Laura Sinclair: Yeah my name is Laura Sinclair and I'm a professional home organizer in Houston, Texas. I do work with clients both in person and online, so I do have virtual clients in other places as well. And I can be found [email protected], and it's flourish as in helping you flourish in your life .
So helping set up your space and your belongings and systems in your home to help you be able to live the life you really wanna be living.
Emily Jones: Awesome. And for those of you that are listening or driving and can't write down her information, we'll make sure that we [00:04:00] have all of her links and ways to reach her in the show notes so that you can access that.
I'd actually found Laura through an online search. I was looking, for someone who is faith-based, who does home and life organizing. And believe it or not, that was a little difficult to find. But I was really glad, I felt like it was a God thing that I'd connected with Laura. And we just talked about specifically what we felt like would be helpful for you, our audience today and our folks that we have coming up in the future.
Laura, I'm very curious. What got you interested in home organizing? Like were you a small child and thought, I just really wanna be an organizer? Were you someone who like had everything color coordinated or how did this all come about?
Laura Sinclair: That's so funny you ask because when I was a little kid, whenever I would ask, could ask, what is your favorite color?
I would always say, Ooh, the rainbow. And like, that's color.
Emily Jones: But the fact that the rainbows like orderly, like it was [00:05:00] split by color, was that what attracted you to it?
Laura Sinclair: They're just really pretty. I do like pretty things. The aesthetics of it is nice. But so I did like organizing as a child, but I didn't actually, think that was going to be a career.
I don't even think I knew it was a career. But I would organize closets and mostly the junk drawer as a kid. And so I was always frustrated because if you pick the junk drawer, of course it's gonna get messy again. And lots of people are using it. So I was kind of, bound to fail there. But I loved reading about organizing and in the magazines they'd have different tips and I would try them out.
. Yes, I did always enjoy it. My background is actually in teaching and so I had a colleague and we shared an office space and she was, she kept, she would always tell me, people could, would pay you to help them organize. And I, just kind of. It was just maybe planting the seeds. I was teaching.
I, I wasn't really considering it. But I ended up stopping teaching and I was caregiving for a family member and she brought it up [00:06:00] again so it just kind of, business group from there.
Emily Jones: Awesome. Yeah. I will love to get things organized, but then they become unorganized fairly quickly.
And I think about just, for our folks in the widow and the grief community, life just feels so incredibly overwhelming and it's hard to keep up with things. And the thought of organizing things could be just laughable in some cases, but I know that does help bring order and structure to people's lives.
So I think this is something that would really be helpful for people as they're thinking about how do I set up systems that are sustainable where I feel like I have sanity in my life? I know where things are at it works for me in a sense like I'm living in my house. I don't feel like it's just a museum where things are put up and I can't really access them.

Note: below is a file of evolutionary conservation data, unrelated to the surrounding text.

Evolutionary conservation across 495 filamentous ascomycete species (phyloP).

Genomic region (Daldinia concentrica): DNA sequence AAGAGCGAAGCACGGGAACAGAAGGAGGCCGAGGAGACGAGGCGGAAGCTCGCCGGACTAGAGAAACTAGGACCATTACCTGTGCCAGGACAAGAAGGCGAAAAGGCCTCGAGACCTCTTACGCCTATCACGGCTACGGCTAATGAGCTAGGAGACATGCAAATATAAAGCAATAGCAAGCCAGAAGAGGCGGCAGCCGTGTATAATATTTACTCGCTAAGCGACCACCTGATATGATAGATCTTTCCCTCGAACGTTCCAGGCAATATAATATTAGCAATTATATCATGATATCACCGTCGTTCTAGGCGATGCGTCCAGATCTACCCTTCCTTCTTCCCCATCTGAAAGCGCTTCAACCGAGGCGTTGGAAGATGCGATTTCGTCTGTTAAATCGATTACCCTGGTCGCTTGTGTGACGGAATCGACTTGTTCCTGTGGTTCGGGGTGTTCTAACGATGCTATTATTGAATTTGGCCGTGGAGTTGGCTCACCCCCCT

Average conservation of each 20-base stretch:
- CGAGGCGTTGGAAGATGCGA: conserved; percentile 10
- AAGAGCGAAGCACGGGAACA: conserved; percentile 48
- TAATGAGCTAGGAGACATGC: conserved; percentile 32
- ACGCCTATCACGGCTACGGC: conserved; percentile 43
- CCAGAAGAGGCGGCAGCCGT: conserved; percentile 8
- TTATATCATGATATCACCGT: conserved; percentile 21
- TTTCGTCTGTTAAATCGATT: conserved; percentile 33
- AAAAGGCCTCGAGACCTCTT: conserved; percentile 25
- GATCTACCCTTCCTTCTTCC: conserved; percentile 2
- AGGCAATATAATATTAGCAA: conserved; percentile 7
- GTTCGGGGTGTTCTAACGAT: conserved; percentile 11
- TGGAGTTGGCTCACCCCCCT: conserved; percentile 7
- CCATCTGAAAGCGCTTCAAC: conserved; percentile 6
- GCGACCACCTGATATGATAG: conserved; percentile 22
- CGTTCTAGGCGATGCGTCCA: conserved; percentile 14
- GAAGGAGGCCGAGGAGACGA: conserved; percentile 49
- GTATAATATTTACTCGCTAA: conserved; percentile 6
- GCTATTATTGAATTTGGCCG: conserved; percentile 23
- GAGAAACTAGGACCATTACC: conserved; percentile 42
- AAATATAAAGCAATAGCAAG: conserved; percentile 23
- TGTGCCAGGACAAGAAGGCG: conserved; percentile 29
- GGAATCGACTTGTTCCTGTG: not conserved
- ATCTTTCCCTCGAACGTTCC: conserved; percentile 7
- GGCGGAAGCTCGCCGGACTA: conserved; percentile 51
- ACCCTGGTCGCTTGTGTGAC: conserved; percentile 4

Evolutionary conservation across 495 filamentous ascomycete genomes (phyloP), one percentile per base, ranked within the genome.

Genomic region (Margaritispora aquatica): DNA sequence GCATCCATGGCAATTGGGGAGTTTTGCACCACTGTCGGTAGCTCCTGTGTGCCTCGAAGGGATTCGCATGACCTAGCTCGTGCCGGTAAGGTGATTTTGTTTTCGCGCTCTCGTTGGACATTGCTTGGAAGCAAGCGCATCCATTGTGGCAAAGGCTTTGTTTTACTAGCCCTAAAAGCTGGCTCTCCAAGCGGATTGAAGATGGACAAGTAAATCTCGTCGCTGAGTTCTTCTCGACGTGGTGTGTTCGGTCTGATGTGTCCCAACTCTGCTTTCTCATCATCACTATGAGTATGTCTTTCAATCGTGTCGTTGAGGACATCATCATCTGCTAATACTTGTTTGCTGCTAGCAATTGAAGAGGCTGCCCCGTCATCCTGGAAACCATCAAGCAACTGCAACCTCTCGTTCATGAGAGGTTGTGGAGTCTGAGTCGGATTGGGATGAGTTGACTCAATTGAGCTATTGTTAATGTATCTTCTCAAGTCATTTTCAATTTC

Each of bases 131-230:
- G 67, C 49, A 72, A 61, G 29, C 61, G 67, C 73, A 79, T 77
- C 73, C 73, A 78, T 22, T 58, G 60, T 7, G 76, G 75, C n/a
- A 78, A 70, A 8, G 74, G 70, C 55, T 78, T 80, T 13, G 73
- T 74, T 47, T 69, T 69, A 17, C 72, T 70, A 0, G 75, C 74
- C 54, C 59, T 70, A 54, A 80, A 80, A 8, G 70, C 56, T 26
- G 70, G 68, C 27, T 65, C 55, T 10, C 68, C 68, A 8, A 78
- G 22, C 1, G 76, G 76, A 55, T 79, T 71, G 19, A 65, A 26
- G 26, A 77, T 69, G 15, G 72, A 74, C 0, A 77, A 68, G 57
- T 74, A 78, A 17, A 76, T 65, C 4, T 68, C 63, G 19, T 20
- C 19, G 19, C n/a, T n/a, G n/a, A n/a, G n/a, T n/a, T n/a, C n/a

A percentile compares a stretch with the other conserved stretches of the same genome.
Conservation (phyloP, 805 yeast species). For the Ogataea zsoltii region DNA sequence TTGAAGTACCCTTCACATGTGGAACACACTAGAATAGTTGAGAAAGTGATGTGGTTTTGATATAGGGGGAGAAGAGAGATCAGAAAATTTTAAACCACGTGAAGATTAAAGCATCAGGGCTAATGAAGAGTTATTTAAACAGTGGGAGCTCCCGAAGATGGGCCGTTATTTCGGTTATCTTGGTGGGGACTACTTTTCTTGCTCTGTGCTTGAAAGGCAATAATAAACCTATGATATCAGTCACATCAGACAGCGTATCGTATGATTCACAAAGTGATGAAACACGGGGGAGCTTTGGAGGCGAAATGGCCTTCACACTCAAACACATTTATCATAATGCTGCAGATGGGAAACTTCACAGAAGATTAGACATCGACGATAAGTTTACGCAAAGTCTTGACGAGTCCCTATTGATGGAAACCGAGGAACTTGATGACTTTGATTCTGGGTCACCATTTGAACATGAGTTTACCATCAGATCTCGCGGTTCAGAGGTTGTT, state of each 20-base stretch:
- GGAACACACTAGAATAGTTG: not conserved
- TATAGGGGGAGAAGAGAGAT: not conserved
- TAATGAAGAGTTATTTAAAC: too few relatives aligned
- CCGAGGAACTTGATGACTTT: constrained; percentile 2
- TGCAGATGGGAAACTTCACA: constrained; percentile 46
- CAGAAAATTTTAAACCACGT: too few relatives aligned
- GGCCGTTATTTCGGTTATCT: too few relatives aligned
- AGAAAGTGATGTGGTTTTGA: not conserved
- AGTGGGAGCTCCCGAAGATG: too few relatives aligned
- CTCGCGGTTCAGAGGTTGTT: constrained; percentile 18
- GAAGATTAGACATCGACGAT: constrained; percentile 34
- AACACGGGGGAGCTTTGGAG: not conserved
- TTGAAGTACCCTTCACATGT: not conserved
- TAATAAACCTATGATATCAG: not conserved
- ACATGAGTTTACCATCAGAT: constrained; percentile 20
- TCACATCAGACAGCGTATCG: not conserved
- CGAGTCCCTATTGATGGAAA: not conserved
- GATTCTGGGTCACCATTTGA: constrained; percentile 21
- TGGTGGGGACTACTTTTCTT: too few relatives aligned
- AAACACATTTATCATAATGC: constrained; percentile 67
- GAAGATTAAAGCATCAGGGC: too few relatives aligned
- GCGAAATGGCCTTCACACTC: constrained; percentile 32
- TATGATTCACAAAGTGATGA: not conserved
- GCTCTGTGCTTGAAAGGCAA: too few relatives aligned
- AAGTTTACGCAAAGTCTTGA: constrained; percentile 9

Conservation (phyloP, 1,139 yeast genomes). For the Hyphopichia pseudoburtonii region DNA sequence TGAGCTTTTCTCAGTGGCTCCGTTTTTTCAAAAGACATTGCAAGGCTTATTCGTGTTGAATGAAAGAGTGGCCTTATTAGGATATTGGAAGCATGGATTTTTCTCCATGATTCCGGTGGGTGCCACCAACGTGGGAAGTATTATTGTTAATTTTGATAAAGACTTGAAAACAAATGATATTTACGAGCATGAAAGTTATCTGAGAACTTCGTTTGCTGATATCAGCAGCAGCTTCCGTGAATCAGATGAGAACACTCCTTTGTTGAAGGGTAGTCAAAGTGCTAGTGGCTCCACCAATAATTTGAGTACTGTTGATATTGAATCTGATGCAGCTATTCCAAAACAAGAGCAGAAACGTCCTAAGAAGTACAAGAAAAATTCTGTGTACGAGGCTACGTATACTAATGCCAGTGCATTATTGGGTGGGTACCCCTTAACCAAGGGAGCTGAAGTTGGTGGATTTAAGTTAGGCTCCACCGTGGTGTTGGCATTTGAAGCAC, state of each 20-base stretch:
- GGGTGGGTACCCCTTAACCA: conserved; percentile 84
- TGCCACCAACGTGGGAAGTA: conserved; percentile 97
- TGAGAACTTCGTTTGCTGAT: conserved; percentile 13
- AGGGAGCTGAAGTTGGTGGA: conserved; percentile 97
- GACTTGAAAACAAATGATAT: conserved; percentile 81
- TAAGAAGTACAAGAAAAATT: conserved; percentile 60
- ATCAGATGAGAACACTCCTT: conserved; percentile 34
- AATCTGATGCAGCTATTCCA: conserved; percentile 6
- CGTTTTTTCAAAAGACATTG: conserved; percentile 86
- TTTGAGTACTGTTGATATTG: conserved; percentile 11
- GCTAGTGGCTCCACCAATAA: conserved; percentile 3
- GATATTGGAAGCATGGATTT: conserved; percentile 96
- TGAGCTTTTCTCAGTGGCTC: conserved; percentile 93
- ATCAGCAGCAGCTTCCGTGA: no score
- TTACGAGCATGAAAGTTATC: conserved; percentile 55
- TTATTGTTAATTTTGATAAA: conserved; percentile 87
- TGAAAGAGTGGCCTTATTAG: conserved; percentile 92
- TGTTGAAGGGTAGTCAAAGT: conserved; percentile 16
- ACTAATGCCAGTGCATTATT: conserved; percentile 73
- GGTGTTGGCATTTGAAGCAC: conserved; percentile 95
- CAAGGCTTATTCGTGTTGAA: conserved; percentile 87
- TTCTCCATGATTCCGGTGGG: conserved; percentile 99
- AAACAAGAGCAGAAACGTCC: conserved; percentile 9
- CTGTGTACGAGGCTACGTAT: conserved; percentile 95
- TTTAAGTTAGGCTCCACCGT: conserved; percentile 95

Yeah, that's really interesting. I wish one of my children was like that with the junk drawer. I think I have two junk drawers and it's like the black [00:07:00] hole, like all the socks go there or something and we never find them again. But what is it for you that you really like about organizing?
Like what is the feeling that you get from doing that and from maybe even helping other people do?
Laura Sinclair: I love working with people and I love helping people. And it's more than just the items. So you were talking about systems, and that's one of the pieces I really like about organizing is not just making the items look pretty in the closet, but can you find things?
Do you know where they are? Are they in the place where you actually can use them? And so a lot of what I do is helping people think and reflect on what do you need in this space? What do you use this space for? And then helping, okay, well can we have the items you actually need to be able to do that here?
And setting things up like that. So I like both the creative part of making it, look nice, but I also really enjoy the systems behind it and the process behind it. And how you live your life in your home. So there are multiple things that I'm [00:08:00] kind of working on with clients as I'm doing that but for me it's really the people. I mean, I'm privileged. It is such an honor to, to be able to come alongside a client. Because when you go through items, they're not just things, they're talking about memories and their hopes, their dreams. They're really, it's, that's a vulnerable place to, to let someone come and walk with you looking at those things.
And so it's truly just an honor to be a part of it and hold space for that and be able to witness that for people and hear their stories and be there. So I, I love that. And then I'm also a teacher at heart, so I only work with my clients, you can get an organizer that will come in and you leave and you come back and it'll look really nice.
And I am more focused on helping the client to learn skills so that they can continue on. Because our house is never really static. Our lives are always changing, hobbies and where we live and who we're living with. Those things kind of shift over time and we get gifts, Christmas or [00:09:00] birthdays.